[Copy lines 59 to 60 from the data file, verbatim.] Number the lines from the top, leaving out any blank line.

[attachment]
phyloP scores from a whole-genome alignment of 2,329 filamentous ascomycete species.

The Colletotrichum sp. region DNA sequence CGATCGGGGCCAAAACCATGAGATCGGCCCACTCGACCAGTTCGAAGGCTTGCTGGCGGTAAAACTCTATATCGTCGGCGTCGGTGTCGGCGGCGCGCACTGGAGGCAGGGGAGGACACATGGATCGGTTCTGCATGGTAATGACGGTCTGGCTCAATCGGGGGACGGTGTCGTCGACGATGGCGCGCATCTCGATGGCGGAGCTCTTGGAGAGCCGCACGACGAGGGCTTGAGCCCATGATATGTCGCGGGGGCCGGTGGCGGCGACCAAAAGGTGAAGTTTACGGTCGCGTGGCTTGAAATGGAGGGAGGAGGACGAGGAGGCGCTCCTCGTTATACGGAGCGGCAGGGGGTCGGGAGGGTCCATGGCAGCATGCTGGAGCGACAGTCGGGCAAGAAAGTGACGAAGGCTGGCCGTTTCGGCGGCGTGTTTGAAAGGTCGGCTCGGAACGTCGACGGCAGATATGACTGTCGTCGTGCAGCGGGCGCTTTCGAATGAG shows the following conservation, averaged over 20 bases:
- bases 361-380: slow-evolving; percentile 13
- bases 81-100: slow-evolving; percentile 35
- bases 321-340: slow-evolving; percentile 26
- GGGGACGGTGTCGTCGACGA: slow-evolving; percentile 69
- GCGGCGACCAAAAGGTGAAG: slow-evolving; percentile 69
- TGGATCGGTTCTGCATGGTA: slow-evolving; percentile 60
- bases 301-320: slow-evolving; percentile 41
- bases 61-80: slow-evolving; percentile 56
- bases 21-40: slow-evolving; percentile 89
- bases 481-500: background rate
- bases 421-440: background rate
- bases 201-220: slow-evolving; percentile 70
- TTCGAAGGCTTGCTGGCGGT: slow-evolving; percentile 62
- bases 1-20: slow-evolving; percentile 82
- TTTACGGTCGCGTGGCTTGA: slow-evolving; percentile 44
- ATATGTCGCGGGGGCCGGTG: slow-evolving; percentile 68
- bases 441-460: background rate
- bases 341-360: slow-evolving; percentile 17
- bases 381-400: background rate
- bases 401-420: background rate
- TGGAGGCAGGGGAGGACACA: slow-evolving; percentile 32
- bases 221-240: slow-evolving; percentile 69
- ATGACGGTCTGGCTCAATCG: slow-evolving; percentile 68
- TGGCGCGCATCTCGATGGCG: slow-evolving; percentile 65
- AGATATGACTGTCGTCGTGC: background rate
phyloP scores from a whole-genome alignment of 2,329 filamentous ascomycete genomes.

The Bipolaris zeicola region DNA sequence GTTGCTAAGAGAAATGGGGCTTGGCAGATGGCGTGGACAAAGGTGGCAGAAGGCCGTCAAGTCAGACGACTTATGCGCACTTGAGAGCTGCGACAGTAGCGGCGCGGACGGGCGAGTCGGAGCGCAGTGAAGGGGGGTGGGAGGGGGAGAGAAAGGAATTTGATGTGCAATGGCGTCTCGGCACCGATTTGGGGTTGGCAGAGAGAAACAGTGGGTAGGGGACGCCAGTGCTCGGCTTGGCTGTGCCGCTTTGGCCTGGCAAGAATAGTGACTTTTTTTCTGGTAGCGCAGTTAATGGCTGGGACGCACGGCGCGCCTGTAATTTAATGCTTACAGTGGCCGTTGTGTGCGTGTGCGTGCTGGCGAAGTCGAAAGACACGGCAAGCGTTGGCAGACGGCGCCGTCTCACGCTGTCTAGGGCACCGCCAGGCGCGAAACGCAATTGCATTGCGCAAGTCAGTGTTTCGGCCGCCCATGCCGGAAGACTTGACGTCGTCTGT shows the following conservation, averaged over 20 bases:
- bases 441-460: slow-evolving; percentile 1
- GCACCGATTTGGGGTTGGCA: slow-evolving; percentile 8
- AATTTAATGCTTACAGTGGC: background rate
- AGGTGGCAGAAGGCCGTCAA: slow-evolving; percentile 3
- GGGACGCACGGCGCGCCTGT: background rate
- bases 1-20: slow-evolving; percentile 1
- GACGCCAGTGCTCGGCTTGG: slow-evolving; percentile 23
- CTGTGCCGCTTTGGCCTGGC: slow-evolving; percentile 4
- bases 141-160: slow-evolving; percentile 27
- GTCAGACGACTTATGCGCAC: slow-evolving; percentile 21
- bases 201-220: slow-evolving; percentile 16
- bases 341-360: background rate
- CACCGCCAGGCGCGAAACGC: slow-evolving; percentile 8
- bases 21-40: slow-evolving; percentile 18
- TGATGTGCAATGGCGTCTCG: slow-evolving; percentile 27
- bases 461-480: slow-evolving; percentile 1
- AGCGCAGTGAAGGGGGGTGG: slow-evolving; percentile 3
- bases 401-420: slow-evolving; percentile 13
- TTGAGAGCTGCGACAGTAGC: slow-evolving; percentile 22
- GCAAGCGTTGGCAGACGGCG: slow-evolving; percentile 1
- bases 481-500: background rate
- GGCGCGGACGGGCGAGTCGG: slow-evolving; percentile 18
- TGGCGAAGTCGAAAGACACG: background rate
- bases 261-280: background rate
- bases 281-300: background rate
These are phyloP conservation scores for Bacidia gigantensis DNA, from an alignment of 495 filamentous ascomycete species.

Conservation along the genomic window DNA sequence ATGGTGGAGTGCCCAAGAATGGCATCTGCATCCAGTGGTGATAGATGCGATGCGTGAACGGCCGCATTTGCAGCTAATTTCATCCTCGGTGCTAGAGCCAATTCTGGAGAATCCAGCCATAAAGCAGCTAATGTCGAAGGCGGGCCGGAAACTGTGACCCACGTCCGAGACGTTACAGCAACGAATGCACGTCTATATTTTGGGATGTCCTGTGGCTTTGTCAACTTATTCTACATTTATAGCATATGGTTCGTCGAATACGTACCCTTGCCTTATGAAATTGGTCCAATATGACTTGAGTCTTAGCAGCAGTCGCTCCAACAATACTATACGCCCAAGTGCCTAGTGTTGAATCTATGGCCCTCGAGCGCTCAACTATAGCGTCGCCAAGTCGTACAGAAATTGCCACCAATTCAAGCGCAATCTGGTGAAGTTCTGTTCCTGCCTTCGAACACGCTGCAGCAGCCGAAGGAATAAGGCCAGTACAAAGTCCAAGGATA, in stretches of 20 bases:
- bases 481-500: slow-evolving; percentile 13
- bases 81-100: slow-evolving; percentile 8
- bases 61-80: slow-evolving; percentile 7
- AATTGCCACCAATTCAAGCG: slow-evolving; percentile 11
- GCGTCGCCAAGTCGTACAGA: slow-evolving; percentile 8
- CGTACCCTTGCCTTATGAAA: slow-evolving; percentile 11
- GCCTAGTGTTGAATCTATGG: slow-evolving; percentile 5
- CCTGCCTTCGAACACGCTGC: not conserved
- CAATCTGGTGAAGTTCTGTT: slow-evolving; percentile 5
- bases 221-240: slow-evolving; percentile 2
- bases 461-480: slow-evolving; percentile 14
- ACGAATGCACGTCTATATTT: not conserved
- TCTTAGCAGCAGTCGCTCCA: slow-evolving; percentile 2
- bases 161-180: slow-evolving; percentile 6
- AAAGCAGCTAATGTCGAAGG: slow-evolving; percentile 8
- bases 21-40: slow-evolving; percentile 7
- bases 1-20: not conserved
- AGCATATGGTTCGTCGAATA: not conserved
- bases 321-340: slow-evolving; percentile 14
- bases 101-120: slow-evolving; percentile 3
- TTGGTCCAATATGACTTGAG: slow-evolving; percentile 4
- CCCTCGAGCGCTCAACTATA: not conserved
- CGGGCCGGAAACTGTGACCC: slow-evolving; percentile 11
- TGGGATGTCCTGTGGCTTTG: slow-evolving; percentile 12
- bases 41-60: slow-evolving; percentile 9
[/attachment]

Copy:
- bases 61-80: slow-evolving; percentile 7
- AATTGCCACCAATTCAAGCG: slow-evolving; percentile 11